A great biography sheds further light on one of the world's best football players
The debate as to who is the greatest football player will rage on forever, but the Dutch have long settled this question of course. Johan Cruijff (simplified Cruyff for international audiences) remains by far the best player ever and Dutch journalist Auke Kok penned a 640-page tome on the man who transformed not just the game, but also rose beyond it as an inspirational leader and individual who symbolized a new era of economic freedom and unprecedented individuality.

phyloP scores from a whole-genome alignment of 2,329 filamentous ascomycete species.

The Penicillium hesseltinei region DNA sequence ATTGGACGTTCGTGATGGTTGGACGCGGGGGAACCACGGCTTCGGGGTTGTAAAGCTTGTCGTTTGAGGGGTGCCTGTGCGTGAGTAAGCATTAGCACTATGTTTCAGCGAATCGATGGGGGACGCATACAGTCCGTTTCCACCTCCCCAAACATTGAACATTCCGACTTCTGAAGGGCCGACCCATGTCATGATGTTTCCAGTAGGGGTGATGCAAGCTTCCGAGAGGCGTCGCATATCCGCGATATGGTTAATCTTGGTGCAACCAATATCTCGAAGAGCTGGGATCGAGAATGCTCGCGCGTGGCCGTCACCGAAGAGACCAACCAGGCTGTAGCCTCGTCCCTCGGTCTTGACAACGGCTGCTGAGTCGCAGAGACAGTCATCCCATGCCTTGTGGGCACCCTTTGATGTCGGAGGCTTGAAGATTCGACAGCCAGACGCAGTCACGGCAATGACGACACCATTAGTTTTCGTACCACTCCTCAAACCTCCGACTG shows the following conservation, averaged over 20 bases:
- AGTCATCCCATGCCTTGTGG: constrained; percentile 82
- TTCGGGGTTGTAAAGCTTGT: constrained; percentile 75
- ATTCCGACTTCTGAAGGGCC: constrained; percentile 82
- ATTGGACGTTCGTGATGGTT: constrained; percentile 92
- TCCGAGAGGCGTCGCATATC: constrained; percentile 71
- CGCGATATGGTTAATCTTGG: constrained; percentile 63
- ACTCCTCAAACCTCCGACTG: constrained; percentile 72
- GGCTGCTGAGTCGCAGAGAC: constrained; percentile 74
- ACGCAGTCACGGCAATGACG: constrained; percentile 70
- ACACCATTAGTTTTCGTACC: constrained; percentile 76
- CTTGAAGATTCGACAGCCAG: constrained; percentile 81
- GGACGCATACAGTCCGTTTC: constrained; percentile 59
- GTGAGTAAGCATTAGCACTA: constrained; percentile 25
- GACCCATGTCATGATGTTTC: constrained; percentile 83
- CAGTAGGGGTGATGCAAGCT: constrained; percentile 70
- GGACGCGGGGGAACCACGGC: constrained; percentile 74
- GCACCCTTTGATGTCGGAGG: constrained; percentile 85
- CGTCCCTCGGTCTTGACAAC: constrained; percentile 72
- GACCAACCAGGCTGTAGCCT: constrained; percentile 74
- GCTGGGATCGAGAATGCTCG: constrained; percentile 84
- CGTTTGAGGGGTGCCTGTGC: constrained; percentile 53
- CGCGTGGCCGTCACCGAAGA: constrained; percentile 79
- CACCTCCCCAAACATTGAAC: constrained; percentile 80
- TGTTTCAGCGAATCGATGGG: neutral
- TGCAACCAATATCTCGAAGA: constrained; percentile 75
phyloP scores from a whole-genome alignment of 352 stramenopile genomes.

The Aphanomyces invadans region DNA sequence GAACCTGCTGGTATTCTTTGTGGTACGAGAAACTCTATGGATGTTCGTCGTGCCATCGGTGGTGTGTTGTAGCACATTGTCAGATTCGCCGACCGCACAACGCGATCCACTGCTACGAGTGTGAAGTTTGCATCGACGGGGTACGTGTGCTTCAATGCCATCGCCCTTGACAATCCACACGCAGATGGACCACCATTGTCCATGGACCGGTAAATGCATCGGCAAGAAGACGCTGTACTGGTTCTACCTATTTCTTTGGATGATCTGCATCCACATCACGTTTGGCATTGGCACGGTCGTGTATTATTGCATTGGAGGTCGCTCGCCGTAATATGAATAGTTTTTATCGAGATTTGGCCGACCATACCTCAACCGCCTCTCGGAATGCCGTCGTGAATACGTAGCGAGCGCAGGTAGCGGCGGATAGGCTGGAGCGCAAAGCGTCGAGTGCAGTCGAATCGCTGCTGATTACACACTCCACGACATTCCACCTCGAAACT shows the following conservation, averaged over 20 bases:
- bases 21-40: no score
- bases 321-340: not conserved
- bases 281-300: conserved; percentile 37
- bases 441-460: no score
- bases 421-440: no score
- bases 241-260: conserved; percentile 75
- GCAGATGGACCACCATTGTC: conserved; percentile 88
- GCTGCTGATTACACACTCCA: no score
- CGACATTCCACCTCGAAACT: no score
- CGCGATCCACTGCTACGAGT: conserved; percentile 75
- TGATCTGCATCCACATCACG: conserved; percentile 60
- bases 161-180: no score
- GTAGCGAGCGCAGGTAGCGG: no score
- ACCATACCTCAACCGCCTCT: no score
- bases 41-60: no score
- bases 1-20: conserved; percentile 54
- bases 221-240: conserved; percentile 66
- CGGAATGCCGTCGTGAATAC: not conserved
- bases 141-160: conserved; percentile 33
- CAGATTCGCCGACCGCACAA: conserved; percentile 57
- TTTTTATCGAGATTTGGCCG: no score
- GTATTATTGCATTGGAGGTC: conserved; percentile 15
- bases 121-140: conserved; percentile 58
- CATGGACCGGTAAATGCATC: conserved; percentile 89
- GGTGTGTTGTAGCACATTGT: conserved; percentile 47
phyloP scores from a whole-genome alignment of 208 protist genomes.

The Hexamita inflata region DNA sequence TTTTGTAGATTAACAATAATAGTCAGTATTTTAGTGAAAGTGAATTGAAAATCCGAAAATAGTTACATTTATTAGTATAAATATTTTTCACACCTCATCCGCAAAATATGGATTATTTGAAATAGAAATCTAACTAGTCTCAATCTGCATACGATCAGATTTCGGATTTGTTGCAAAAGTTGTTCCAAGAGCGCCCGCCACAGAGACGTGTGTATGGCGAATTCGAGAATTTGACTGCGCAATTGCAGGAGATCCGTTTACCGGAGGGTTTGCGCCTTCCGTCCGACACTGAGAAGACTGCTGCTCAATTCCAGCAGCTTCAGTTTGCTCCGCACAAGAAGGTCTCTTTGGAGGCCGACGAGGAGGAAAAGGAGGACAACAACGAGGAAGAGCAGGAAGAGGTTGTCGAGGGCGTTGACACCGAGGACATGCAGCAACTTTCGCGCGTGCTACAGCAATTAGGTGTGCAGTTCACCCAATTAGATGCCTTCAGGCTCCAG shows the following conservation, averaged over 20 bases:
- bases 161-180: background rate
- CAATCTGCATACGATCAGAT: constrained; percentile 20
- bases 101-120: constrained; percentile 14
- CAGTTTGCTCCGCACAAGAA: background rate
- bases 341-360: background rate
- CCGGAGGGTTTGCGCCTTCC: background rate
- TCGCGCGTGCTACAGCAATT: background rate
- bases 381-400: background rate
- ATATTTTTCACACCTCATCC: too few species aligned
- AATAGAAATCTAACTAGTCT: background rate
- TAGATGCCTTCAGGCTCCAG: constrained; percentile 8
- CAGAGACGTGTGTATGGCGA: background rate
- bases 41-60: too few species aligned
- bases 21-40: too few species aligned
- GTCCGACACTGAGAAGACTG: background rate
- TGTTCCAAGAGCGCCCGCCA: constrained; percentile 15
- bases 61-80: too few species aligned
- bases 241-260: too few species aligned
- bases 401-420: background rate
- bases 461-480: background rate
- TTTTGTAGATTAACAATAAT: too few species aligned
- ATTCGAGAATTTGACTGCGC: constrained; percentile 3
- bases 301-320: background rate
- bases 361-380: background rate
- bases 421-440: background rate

The biography takes a few interesting themes and elaborates on these while following Cruyff’s career from childhood to his career start in the early 60s to his premature death of cancer in early 2016. The first theme is demonstrating the insane talent the man had as a football player, but noting that it would never have amounted to much had there not been a structure in which to display and use these talents. In the early 1960s, the years when Cruyff rose to prominence, Dutch soccer was an amateur sport, poorly organized and international results were practically non-existent. When Cruyff came on the scene at Amsterdam’s Ajax, the first attempts to professionalize the sport were only just underway and it was the emergence of Rinus Michels – who later was named FIFA’s coach of the 20th century – to lay the groundwork for disciplined football with plans, tactics and structure. It was in this framework Cruyff flourished as the increasingly well-oiled Ajax machine created the platform that enabled him to shine and lead in the delivery of three Champions League trophies as well as a World Cup for club teams. The Ajax model was replicated onto the Dutch national team which at the 1974 FIFA World Cup ended as runner-up, but with most of the world recognizing that the Cruyff-led side played the best football the world had ever seen. The duality of individual and team remained a constant throughout Cruyff’s career as player and coach, his brilliance could only shine in structured environments, but the clubs and teams on themselves would never have been able to shine without Cruyff’s brilliance. Kok’s book dives deep into the numerous conflicts and tensions that this dynamic generated, pointing to the successes it created, but also to the failures and missed opportunities. Cruyff’s deeply individualistic DNA just did not fit into any traditional structure.